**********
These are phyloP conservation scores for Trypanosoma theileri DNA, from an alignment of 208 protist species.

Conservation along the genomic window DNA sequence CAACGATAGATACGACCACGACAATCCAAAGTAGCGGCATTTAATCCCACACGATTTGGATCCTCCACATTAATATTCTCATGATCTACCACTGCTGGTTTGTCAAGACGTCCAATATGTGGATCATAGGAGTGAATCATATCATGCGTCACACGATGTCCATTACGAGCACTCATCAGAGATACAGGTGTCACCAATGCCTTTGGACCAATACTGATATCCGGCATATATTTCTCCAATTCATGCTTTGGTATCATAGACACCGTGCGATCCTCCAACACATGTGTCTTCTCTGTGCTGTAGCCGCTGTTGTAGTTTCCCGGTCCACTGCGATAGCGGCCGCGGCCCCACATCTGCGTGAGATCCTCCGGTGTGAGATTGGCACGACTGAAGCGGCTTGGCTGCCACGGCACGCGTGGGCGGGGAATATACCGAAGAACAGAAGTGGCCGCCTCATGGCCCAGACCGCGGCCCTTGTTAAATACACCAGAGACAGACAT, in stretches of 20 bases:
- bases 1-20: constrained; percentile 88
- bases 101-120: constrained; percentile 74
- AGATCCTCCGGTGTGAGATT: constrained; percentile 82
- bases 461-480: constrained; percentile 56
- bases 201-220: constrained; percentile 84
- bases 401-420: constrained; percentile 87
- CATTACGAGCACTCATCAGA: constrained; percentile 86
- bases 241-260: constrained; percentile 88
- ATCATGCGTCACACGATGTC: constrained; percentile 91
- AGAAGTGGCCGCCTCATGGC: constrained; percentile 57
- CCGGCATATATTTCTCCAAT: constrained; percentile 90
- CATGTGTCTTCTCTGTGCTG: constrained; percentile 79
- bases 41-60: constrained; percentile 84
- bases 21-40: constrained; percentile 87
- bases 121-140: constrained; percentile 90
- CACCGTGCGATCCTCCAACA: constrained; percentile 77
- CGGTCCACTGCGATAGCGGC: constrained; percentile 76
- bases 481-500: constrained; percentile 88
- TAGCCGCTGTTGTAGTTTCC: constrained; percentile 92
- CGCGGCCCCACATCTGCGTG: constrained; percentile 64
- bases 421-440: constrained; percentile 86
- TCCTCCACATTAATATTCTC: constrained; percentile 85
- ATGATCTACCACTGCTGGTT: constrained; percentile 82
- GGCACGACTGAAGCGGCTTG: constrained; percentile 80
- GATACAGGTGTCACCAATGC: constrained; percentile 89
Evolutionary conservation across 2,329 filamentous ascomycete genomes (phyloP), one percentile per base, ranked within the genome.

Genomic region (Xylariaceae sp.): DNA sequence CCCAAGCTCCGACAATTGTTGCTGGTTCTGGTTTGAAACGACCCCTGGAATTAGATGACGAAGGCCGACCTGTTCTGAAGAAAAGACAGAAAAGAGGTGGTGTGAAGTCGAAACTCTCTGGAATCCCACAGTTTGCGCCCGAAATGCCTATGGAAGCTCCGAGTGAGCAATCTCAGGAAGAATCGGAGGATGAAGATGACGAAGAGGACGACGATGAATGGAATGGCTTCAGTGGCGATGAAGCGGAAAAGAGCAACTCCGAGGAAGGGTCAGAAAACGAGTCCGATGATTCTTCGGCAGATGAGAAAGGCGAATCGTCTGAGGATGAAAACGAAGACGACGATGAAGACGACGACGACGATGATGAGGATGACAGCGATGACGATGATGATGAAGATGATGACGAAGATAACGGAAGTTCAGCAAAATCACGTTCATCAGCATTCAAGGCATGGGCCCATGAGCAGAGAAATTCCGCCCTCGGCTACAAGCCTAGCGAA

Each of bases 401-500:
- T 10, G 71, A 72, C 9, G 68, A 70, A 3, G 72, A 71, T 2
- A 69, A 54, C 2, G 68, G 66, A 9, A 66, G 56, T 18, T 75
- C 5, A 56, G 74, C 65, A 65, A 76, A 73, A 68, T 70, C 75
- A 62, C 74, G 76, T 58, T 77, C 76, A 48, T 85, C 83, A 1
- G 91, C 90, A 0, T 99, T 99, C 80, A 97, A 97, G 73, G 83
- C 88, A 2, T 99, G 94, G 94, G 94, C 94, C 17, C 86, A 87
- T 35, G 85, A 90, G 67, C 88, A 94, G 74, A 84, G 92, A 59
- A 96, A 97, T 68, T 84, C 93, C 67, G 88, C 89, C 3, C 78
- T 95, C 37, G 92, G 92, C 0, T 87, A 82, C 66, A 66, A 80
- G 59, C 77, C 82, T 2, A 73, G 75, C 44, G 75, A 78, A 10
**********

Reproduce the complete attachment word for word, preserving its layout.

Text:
These are phyloP conservation scores for Trypanosoma theileri DNA, from an alignment of 208 protist species.

Conservation along the genomic window DNA sequence CAACGATAGATACGACCACGACAATCCAAAGTAGCGGCATTTAATCCCACACGATTTGGATCCTCCACATTAATATTCTCATGATCTACCACTGCTGGTTTGTCAAGACGTCCAATATGTGGATCATAGGAGTGAATCATATCATGCGTCACACGATGTCCATTACGAGCACTCATCAGAGATACAGGTGTCACCAATGCCTTTGGACCAATACTGATATCCGGCATATATTTCTCCAATTCATGCTTTGGTATCATAGACACCGTGCGATCCTCCAACACATGTGTCTTCTCTGTGCTGTAGCCGCTGTTGTAGTTTCCCGGTCCACTGCGATAGCGGCCGCGGCCCCACATCTGCGTGAGATCCTCCGGTGTGAGATTGGCACGACTGAAGCGGCTTGGCTGCCACGGCACGCGTGGGCGGGGAATATACCGAAGAACAGAAGTGGCCGCCTCATGGCCCAGACCGCGGCCCTTGTTAAATACACCAGAGACAGACAT, in stretches of 20 bases:
- bases 1-20: constrained; percentile 88
- bases 101-120: constrained; percentile 74
- AGATCCTCCGGTGTGAGATT: constrained; percentile 82
- bases 461-480: constrained; percentile 56
- bases 201-220: constrained; percentile 84
- bases 401-420: constrained; percentile 87
- CATTACGAGCACTCATCAGA: constrained; percentile 86
- bases 241-260: constrained; percentile 88
- ATCATGCGTCACACGATGTC: constrained; percentile 91
- AGAAGTGGCCGCCTCATGGC: constrained; percentile 57
- CCGGCATATATTTCTCCAAT: constrained; percentile 90
- CATGTGTCTTCTCTGTGCTG: constrained; percentile 79
- bases 41-60: constrained; percentile 84
- bases 21-40: constrained; percentile 87
- bases 121-140: constrained; percentile 90
- CACCGTGCGATCCTCCAACA: constrained; percentile 77
- CGGTCCACTGCGATAGCGGC: constrained; percentile 76
- bases 481-500: constrained; percentile 88
- TAGCCGCTGTTGTAGTTTCC: constrained; percentile 92
- CGCGGCCCCACATCTGCGTG: constrained; percentile 64
- bases 421-440: constrained; percentile 86
- TCCTCCACATTAATATTCTC: constrained; percentile 85
- ATGATCTACCACTGCTGGTT: constrained; percentile 82
- GGCACGACTGAAGCGGCTTG: constrained; percentile 80
- GATACAGGTGTCACCAATGC: constrained; percentile 89
Evolutionary conservation across 2,329 filamentous ascomycete genomes (phyloP), one percentile per base, ranked within the genome.

Genomic region (Xylariaceae sp.): DNA sequence CCCAAGCTCCGACAATTGTTGCTGGTTCTGGTTTGAAACGACCCCTGGAATTAGATGACGAAGGCCGACCTGTTCTGAAGAAAAGACAGAAAAGAGGTGGTGTGAAGTCGAAACTCTCTGGAATCCCACAGTTTGCGCCCGAAATGCCTATGGAAGCTCCGAGTGAGCAATCTCAGGAAGAATCGGAGGATGAAGATGACGAAGAGGACGACGATGAATGGAATGGCTTCAGTGGCGATGAAGCGGAAAAGAGCAACTCCGAGGAAGGGTCAGAAAACGAGTCCGATGATTCTTCGGCAGATGAGAAAGGCGAATCGTCTGAGGATGAAAACGAAGACGACGATGAAGACGACGACGACGATGATGAGGATGACAGCGATGACGATGATGATGAAGATGATGACGAAGATAACGGAAGTTCAGCAAAATCACGTTCATCAGCATTCAAGGCATGGGCCCATGAGCAGAGAAATTCCGCCCTCGGCTACAAGCCTAGCGAA

Each of bases 401-500:
- T 10, G 71, A 72, C 9, G 68, A 70, A 3, G 72, A 71, T 2
- A 69, A 54, C 2, G 68, G 66, A 9, A 66, G 56, T 18, T 75
- C 5, A 56, G 74, C 65, A 65, A 76, A 73, A 68, T 70, C 75
- A 62, C 74, G 76, T 58, T 77, C 76, A 48, T 85, C 83, A 1
- G 91, C 90, A 0, T 99, T 99, C 80, A 97, A 97, G 73, G 83
- C 88, A 2, T 99, G 94, G 94, G 94, C 94, C 17, C 86, A 87
- T 35, G 85, A 90, G 67, C 88, A 94, G 74, A 84, G 92, A 59
- A 96, A 97, T 68, T 84, C 93, C 67, G 88, C 89, C 3, C 78
- T 95, C 37, G 92, G 92, C 0, T 87, A 82, C 66, A 66, A 80
- G 59, C 77, C 82, T 2, A 73, G 75, C 44, G 75, A 78, A 10